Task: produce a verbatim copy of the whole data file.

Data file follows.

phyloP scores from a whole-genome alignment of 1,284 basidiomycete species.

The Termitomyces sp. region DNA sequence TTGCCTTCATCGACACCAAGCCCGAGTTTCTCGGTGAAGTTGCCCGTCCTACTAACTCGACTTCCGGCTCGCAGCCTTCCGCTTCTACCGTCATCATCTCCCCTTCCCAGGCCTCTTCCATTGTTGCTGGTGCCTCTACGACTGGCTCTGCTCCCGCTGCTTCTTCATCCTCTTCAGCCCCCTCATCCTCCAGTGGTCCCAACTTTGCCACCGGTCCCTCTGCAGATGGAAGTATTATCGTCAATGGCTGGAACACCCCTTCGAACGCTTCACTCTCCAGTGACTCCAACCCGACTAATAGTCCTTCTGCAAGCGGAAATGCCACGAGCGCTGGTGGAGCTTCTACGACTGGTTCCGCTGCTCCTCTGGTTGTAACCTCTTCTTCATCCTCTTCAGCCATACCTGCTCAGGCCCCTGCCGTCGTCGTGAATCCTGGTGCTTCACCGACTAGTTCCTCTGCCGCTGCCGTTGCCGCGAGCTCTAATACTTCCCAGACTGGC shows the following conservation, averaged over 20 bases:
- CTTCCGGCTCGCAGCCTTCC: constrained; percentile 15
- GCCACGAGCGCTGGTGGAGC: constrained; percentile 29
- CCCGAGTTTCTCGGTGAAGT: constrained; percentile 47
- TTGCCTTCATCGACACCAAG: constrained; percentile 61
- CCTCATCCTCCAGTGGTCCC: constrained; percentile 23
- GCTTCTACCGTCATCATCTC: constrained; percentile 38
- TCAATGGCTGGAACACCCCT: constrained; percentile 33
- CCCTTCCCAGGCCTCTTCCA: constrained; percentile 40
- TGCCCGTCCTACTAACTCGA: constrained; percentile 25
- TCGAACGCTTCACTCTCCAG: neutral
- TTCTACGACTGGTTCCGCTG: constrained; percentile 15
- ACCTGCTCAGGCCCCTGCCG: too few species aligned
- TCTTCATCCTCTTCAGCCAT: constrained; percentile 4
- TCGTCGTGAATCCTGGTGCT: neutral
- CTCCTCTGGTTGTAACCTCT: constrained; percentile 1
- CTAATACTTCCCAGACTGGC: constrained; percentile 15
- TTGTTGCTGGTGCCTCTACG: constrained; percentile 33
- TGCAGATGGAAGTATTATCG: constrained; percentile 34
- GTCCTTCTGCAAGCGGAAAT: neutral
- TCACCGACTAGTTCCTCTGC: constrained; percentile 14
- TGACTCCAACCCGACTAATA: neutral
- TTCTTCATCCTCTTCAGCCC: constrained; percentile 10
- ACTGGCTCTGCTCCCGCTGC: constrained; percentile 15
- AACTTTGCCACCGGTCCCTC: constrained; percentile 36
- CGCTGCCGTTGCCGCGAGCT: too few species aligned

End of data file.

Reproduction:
phyloP scores from a whole-genome alignment of 1,284 basidiomycete species.

The Termitomyces sp. region DNA sequence TTGCCTTCATCGACACCAAGCCCGAGTTTCTCGGTGAAGTTGCCCGTCCTACTAACTCGACTTCCGGCTCGCAGCCTTCCGCTTCTACCGTCATCATCTCCCCTTCCCAGGCCTCTTCCATTGTTGCTGGTGCCTCTACGACTGGCTCTGCTCCCGCTGCTTCTTCATCCTCTTCAGCCCCCTCATCCTCCAGTGGTCCCAACTTTGCCACCGGTCCCTCTGCAGATGGAAGTATTATCGTCAATGGCTGGAACACCCCTTCGAACGCTTCACTCTCCAGTGACTCCAACCCGACTAATAGTCCTTCTGCAAGCGGAAATGCCACGAGCGCTGGTGGAGCTTCTACGACTGGTTCCGCTGCTCCTCTGGTTGTAACCTCTTCTTCATCCTCTTCAGCCATACCTGCTCAGGCCCCTGCCGTCGTCGTGAATCCTGGTGCTTCACCGACTAGTTCCTCTGCCGCTGCCGTTGCCGCGAGCTCTAATACTTCCCAGACTGGC shows the following conservation, averaged over 20 bases:
- CTTCCGGCTCGCAGCCTTCC: constrained; percentile 15
- GCCACGAGCGCTGGTGGAGC: constrained; percentile 29
- CCCGAGTTTCTCGGTGAAGT: constrained; percentile 47
- TTGCCTTCATCGACACCAAG: constrained; percentile 61
- CCTCATCCTCCAGTGGTCCC: constrained; percentile 23
- GCTTCTACCGTCATCATCTC: constrained; percentile 38
- TCAATGGCTGGAACACCCCT: constrained; percentile 33
- CCCTTCCCAGGCCTCTTCCA: constrained; percentile 40
- TGCCCGTCCTACTAACTCGA: constrained; percentile 25
- TCGAACGCTTCACTCTCCAG: neutral
- TTCTACGACTGGTTCCGCTG: constrained; percentile 15
- ACCTGCTCAGGCCCCTGCCG: too few species aligned
- TCTTCATCCTCTTCAGCCAT: constrained; percentile 4
- TCGTCGTGAATCCTGGTGCT: neutral
- CTCCTCTGGTTGTAACCTCT: constrained; percentile 1
- CTAATACTTCCCAGACTGGC: constrained; percentile 15
- TTGTTGCTGGTGCCTCTACG: constrained; percentile 33
- TGCAGATGGAAGTATTATCG: constrained; percentile 34
- GTCCTTCTGCAAGCGGAAAT: neutral
- TCACCGACTAGTTCCTCTGC: constrained; percentile 14
- TGACTCCAACCCGACTAATA: neutral
- TTCTTCATCCTCTTCAGCCC: constrained; percentile 10
- ACTGGCTCTGCTCCCGCTGC: constrained; percentile 15
- AACTTTGCCACCGGTCCCTC: constrained; percentile 36
- CGCTGCCGTTGCCGCGAGCT: too few species aligned